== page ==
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Wednesday, May 22, 2024

Health campaign may hurt farmers

Philanthropist and doctor Gunhild Stordalen has teamed up with incoming Labour Party (Arbeiderpartiet, Ap) leader Jonas Gahr Støre and Rema 1000 supermarket boss Ole Robert Reitan as part of a global initiative to combat lifestyle diseases and food production that is damaging to the environment. One of Stordalen’s key messages is to eat less meat, a policy that goes against the interests of the farming and meat lobby in Norway that Støre and the Labour Party otherwise claim to support.

From left, leader of the Norwegian Medical Association Hege Gjessing, Eat founder Gunhild Stordalen, WHO Director-General Margaret Chan and incoming Labour Party leader Jonas Gahr Støre, in Geneva last month to discuss the Eat forum. PHOTO:
From left, leader of the Norwegian Medical Association Hege Gjessing, Eat founder Gunhild Stordalen, WHO Director-General Margaret Chan and incoming Labour Party leader Jonas Gahr Støre, in Geneva last month to discuss the Eat forum. PHOTO:

The initiative, known as “Eat,” was set up in collaboration with the Stockholm Resilience Center by the Stordalen Foundation, an organization run by Gunhild and her husband, hotelier and investor Petter Stordalen. Newspaper Dagens Næringsliv (DN) has reported  that Eat aims to unite international political, industrial and academic leaders to discuss ways to create a healthy and sustainable food industry. The organization’s first conference, the Eat Stockholm Food Forum, will be held at the end of the month in Sweden, with former US president and overeater-turned-vegan Bill Clinton as the keynote speaker.

Stordalen said the goal was to create a forum as globally important and influential as the World Economic Forum’s Davos conference, and that the idea had quickly gained traction. “What started as a little two-hour breakfast seminar has become a global initiative in almost a year,” she told DN. “There hasn’t been enough recognition of the relationship between food, health and sustainability. Eat is a triple helix, with food, health and sustainability, including climate challenges.”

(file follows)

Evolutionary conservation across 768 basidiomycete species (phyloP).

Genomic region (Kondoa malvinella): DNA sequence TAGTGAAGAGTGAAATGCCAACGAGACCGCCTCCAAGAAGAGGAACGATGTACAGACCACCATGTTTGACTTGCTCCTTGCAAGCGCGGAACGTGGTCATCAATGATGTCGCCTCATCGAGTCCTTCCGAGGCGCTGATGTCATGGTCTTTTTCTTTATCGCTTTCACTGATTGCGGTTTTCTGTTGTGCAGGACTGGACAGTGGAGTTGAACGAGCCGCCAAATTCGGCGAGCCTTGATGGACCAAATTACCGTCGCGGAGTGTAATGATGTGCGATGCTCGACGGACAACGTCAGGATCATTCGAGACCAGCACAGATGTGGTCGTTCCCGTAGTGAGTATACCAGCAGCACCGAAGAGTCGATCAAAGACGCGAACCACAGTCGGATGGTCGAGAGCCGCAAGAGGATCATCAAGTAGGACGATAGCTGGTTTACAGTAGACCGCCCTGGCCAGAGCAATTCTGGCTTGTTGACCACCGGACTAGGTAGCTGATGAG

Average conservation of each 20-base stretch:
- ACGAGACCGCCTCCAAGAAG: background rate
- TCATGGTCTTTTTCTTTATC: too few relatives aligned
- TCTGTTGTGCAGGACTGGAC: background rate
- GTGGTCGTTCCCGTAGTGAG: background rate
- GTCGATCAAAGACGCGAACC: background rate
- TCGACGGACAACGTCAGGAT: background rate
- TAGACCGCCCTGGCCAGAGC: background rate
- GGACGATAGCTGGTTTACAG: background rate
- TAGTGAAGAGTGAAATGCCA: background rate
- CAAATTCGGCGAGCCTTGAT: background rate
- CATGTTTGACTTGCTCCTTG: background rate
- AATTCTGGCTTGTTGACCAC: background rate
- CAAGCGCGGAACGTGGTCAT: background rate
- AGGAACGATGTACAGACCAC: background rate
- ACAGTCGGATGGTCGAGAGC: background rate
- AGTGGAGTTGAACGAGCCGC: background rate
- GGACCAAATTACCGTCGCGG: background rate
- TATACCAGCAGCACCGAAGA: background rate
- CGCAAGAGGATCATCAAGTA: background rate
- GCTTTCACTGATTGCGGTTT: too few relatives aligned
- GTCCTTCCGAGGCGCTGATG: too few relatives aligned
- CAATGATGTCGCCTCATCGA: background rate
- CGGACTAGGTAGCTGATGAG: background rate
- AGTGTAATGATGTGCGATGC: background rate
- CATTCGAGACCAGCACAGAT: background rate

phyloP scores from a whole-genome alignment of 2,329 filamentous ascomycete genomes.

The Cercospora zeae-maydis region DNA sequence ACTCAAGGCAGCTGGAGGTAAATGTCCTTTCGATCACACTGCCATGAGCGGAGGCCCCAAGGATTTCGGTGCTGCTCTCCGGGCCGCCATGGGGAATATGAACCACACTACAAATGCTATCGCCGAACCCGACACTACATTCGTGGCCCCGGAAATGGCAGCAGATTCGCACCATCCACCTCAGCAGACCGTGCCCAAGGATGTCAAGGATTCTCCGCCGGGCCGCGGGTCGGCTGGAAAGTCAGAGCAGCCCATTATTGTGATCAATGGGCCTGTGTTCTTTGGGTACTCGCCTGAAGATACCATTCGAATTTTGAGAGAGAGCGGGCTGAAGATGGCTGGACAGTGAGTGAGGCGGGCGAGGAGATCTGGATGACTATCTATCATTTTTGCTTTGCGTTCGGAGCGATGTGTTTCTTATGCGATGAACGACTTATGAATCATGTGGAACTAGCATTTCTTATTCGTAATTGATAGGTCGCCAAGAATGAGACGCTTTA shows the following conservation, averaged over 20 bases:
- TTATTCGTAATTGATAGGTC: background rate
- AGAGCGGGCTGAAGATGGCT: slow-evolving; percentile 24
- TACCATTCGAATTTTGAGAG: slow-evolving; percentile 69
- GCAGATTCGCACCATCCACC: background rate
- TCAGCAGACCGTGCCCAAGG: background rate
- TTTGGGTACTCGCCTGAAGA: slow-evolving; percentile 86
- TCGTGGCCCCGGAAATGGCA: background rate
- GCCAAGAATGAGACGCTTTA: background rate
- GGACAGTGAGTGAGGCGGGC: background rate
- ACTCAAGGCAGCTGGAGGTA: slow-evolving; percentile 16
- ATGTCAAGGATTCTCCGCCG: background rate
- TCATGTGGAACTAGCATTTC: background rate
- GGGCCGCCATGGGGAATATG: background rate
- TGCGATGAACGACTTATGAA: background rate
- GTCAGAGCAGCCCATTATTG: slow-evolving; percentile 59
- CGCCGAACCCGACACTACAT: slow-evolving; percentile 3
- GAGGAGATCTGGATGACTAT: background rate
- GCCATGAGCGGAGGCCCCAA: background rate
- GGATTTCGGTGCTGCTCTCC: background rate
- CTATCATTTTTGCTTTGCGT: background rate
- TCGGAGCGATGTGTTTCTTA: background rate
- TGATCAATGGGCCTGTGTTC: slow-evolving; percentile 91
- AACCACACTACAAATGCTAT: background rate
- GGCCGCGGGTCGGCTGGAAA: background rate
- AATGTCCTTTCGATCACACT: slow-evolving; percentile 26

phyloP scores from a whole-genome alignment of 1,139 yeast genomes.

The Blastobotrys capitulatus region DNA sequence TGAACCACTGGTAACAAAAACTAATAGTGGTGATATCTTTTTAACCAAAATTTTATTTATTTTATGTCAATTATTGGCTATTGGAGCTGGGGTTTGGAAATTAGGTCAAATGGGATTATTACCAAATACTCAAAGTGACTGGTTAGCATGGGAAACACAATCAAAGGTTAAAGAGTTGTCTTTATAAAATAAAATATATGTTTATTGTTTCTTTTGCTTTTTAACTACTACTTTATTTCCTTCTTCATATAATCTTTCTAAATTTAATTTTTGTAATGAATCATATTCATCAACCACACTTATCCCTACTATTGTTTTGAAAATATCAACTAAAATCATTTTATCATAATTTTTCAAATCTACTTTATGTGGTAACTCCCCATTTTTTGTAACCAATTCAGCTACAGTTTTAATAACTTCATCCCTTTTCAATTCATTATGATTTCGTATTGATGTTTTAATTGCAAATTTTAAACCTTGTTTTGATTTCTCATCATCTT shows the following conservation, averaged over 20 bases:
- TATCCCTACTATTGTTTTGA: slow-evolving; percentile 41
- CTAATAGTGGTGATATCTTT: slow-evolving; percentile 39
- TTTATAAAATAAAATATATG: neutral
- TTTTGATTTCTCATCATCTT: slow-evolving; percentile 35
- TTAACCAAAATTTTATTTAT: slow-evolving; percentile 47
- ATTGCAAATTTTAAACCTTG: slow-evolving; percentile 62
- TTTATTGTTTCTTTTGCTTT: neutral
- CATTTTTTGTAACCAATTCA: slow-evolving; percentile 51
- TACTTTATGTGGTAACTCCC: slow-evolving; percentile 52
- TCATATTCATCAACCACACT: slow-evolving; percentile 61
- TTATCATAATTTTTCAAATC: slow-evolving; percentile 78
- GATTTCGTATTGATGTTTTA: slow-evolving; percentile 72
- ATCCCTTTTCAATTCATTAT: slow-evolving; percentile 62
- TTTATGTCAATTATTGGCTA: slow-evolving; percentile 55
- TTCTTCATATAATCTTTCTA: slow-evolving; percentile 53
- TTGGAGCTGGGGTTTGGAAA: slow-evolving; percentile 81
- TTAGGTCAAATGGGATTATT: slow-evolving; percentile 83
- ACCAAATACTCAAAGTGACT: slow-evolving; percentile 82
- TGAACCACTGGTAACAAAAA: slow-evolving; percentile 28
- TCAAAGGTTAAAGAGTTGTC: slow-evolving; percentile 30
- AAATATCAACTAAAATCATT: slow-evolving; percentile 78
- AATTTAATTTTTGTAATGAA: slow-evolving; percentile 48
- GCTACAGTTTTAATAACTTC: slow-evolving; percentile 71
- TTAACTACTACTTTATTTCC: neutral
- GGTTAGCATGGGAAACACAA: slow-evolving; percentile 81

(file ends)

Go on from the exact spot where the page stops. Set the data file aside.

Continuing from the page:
“We’re gathering academia, industry and politics in one arena,” she continued. “The business community is extremely important to Eat, because we think that they must go from being a part of the problem to being a very important part of the solution. But in order for industry to get the right growth conditions to manage to come up with new solutions, we need long-sighted framework and the right political regulations. We saw the need to drive the three sectors together.”

WHO connections
Jonas Gahr Støre, who served as longtime foreign minister  and also health minister in the last Labour-led Norwegian government, was instrumental in building Eat’s global profile, providing important connections to the World Health Organization (WHO). In early April he and Stordalen traveled to Geneva to meet with the WHO’s head, Margaret Chan. “This quite special network with Gunhild Stordalen and many others has triggered an initiative that could not have been adopted by a ministry or public institution,” he said.

Støre is a member of Eat’s council, made up of 27 representatives from international university and research groups, the United Nations food program, World Economic Forum and medical journal The Lancet. The leader of the Norwegian Medical Association (Den norske legeforeningen), Hege Gjessing, and the director of the Stockholm Resilience Center, Johan Rockström, are also on board.